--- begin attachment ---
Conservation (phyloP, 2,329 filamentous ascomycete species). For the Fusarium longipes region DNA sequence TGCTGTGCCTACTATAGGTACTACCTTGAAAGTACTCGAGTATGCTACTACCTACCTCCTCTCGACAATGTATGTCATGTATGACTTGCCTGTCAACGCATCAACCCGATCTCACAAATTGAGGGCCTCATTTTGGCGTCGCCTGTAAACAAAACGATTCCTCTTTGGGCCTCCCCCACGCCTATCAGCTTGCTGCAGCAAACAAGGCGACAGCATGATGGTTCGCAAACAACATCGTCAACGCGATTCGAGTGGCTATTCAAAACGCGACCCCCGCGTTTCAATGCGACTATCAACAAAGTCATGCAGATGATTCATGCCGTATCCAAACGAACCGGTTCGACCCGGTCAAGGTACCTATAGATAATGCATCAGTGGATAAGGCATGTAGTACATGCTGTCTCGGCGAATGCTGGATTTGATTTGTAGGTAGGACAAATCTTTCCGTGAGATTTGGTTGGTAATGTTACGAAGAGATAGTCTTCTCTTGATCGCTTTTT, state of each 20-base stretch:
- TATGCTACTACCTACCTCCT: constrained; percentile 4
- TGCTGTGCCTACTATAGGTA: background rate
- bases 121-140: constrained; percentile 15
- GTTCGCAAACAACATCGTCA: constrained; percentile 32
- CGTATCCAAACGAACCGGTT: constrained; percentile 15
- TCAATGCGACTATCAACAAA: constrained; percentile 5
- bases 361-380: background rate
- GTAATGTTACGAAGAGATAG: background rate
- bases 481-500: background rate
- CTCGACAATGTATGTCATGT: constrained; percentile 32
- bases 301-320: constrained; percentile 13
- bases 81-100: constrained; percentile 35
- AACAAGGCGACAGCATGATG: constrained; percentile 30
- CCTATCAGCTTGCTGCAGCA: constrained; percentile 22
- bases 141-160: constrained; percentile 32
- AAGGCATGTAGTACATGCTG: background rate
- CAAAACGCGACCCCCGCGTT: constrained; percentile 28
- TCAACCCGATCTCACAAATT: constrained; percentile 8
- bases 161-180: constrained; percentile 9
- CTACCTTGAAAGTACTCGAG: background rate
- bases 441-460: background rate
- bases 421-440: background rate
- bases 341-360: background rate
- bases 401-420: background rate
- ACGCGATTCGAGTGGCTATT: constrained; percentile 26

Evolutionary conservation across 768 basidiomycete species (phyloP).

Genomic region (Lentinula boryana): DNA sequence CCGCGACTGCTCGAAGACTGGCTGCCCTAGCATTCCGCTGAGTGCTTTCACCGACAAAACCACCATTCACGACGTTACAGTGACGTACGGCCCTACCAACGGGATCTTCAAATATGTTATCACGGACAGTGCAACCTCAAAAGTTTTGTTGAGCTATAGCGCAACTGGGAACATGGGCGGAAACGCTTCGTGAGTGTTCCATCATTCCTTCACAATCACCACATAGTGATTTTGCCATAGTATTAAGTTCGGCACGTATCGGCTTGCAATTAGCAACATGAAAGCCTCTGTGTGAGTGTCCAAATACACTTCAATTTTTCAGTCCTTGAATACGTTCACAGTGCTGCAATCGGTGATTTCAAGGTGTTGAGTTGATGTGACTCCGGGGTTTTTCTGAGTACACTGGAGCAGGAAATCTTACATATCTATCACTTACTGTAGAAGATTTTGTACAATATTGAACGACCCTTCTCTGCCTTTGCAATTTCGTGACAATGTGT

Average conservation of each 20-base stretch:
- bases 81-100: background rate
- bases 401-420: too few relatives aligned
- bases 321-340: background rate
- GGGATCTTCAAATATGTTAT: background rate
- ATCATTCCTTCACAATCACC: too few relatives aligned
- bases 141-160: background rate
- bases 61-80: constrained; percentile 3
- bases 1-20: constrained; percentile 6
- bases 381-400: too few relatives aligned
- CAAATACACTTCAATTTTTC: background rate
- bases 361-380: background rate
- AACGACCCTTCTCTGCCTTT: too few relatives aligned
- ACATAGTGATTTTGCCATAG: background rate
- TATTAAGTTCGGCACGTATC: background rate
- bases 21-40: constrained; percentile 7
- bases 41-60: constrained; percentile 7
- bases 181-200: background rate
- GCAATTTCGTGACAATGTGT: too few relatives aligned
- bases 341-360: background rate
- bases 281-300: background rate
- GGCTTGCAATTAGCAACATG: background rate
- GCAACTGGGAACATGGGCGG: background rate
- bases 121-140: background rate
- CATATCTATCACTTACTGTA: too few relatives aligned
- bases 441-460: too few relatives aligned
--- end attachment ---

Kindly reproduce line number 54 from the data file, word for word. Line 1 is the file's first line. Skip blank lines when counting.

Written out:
- bases 441-460: too few relatives aligned